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6.4L Powerstroke


RickyMcGrath

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Damn. 9k!! That's just stupid. Why would they even design it like that..

Didnt the powerstroke have head or head gasket issues a while back also? My buddy had one and was always nervous about it

I'm a GM fan straight to the core so I would have to go duramax if I was gonna. I do have a lot of respect for the Cummins also. Amazing engine .. powerstorke..... ehh. Hahaha. Just busting

Sounds like you have a sick truck

Diesels have always tempted me but I never could justify it. My 1500 5.3l pulls my approx 7000 lb trailer just fine for how much I tow

I do have an intake exhaust and tune also. Wanna swap gears to 3.73 soon. After I upped my tires things got a little sluggish. No where near 700hp though!! Haha

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Damn. 9k!! That's just stupid. Why would they even design it like that..

Didnt the powerstroke have head or head gasket issues a while back also? My buddy had one and was always nervous about it

I'm a GM fan straight to the core so I would have to go duramax if I was gonna. I do have a lot of respect for the Cummins also. Amazing engine .. powerstorke..... ehh. Hahaha. Just busting

Sounds like you have a sick truck

Diesels have always tempted me but I never could justify it. My 1500 5.3l pulls my approx 7000 lb trailer just fine for how much I tow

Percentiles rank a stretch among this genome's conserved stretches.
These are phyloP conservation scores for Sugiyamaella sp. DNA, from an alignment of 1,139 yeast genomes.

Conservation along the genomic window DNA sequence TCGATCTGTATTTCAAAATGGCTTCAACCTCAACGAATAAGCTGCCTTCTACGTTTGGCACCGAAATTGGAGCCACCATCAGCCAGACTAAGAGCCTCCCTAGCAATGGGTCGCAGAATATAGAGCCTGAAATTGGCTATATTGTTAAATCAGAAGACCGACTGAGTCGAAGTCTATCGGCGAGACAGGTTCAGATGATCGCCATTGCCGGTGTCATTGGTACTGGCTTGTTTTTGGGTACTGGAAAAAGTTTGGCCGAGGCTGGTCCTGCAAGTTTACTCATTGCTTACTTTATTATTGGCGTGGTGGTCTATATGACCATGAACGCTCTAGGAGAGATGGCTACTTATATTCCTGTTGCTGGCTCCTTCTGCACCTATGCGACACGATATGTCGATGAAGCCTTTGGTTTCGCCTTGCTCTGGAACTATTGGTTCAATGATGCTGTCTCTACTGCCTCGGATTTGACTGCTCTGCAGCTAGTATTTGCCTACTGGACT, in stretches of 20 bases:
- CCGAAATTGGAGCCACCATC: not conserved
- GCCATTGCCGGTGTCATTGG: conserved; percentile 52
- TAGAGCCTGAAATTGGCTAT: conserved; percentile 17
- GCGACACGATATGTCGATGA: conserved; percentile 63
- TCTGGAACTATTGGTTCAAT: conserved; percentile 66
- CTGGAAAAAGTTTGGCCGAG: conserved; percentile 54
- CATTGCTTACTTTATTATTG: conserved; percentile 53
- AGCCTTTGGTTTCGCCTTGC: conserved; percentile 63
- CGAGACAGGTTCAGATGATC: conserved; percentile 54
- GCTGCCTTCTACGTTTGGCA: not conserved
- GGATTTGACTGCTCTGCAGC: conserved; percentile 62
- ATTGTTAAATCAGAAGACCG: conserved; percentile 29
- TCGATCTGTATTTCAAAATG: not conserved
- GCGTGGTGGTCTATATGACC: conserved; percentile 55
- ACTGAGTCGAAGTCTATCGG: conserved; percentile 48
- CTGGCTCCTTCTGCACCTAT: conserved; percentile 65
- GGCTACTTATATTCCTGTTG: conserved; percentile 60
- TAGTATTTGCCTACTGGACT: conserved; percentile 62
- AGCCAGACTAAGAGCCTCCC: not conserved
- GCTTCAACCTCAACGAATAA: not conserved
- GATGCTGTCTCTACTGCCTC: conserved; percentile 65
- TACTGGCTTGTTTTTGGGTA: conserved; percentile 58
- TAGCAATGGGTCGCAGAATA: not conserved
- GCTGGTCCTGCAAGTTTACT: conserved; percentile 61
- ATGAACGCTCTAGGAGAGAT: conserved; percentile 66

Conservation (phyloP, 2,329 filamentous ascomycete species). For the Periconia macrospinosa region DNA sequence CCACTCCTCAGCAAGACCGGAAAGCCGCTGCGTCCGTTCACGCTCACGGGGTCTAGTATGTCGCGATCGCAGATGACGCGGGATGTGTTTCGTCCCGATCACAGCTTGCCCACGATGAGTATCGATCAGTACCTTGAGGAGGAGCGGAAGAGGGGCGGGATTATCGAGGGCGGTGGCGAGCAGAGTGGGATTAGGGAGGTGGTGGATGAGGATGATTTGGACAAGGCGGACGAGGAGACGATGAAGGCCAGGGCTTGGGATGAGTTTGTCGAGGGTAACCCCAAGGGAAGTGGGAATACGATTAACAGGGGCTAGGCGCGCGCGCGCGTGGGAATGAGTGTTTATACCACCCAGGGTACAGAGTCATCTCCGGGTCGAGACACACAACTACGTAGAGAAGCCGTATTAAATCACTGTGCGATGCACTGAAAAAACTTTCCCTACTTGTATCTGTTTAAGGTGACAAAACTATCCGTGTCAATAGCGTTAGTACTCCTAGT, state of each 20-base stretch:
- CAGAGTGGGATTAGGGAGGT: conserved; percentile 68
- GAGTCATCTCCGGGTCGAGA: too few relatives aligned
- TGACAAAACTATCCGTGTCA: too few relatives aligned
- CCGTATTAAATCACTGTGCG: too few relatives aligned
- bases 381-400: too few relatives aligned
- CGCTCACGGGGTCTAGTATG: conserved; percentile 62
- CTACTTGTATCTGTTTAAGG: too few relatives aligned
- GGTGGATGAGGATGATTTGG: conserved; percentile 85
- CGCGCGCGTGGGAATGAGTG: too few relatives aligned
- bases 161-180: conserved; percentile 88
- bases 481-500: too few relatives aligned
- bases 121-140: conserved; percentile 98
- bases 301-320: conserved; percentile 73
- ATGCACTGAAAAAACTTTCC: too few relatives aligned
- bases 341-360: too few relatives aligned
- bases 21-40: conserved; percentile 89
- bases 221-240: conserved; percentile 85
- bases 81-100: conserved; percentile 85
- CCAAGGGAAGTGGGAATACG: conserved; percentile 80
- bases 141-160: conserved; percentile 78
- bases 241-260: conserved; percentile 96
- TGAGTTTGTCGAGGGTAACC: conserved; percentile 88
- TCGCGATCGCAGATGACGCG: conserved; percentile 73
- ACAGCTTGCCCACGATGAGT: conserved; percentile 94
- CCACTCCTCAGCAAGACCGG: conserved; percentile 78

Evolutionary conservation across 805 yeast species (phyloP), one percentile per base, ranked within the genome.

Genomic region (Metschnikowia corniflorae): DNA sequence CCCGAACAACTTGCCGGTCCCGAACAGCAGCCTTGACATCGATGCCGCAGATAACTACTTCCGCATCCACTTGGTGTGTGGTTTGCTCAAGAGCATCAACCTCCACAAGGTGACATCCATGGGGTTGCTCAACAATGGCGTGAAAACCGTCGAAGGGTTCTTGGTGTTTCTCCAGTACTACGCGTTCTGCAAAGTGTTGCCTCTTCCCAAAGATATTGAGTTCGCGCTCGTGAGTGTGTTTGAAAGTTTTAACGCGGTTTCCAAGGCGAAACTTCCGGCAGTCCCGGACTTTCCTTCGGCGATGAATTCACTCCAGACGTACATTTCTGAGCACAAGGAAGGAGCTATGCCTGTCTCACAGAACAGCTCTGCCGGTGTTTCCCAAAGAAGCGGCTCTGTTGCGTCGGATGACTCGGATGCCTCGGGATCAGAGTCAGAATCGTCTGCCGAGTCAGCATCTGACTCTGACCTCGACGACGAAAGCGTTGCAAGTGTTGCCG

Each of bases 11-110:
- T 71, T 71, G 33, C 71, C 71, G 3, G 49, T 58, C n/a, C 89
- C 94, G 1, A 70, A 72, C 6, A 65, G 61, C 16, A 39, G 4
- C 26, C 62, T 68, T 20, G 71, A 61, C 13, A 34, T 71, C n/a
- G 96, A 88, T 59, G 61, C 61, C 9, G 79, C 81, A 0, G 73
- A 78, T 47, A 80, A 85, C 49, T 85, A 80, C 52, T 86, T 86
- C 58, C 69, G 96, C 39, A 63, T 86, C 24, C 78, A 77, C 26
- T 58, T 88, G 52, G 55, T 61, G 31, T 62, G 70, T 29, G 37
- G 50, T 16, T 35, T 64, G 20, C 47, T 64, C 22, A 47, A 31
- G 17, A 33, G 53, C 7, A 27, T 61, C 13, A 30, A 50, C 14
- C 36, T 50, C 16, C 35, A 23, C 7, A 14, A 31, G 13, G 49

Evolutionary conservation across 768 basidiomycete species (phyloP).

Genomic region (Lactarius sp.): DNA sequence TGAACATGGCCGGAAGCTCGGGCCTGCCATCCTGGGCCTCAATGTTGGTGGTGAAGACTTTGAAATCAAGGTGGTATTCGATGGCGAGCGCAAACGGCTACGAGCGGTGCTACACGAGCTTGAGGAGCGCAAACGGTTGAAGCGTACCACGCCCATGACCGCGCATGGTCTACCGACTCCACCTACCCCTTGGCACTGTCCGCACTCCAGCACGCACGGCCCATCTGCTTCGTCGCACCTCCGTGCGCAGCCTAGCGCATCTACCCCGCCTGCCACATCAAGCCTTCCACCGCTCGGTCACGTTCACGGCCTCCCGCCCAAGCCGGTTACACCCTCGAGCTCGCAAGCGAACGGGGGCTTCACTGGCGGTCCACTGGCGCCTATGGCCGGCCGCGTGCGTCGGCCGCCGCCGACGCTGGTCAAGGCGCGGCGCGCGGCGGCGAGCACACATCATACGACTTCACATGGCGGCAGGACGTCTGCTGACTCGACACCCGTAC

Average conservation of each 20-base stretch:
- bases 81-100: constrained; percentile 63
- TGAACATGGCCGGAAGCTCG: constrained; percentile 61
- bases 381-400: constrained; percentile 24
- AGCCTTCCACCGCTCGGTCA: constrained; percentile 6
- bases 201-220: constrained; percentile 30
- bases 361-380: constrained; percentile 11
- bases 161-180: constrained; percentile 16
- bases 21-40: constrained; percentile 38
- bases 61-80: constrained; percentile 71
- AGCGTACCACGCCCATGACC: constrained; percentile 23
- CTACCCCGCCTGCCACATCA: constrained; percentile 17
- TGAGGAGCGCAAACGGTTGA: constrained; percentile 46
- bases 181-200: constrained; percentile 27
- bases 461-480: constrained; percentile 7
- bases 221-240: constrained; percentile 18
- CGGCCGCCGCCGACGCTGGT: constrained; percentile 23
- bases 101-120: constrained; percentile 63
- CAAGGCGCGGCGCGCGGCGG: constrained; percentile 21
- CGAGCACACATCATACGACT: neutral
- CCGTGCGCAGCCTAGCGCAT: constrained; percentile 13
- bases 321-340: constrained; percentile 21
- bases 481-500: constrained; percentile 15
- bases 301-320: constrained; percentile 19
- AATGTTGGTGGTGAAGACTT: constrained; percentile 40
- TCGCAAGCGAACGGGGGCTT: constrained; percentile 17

I do have an intake exhaust and tune also. Wanna swap gears to 3.73 soon. After I upped my tires things got a little sluggish. No where near 700hp though!! Haha

What gears are in it now?
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So on a 6.4L, as well as many other common rail diesels, the fuel system can pressurize to over 20,000 PSI. The 6.4L has pressures up to 26,000 PSI. The new 6.7L can reach 30,000 PSI. The problem is fuel quality and whether or not the owner/driver knows how to recognize it when it happens. When the fuel pump goes, it destroys EVERYTHING down the line. Injectors, supply lines etc. A fuel system repair starts out at about $6K if caught early. Run it for a second too long runs you $7-9K. Run it for 2 seconds too long, new engine. $10-15K depending if the block is ok.

The problem isn't the system. In most failures I've seen, it's the fuel and poor maintenance. Insurance usually pays for it if it is determined to be contaminated fuel. You can also go after the station if you have receipts.

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So on a 6.4L, as well as many other common rail diesels, the fuel system can pressurize to over 20,000 PSI. The 6.4L has pressures up to 26,000 PSI. The new 6.7L can reach 30,000 PSI. The problem is fuel quality and whether or not the owner/driver knows how to recognize it when it happens. When the fuel pump goes, it destroys EVERYTHING down the line. Injectors, supply lines etc. A fuel system repair starts out at about $6K if caught early. Run it for a second too long runs you $7-9K. Run it for 2 seconds too long, new engine. $10-15K depending if the block is ok.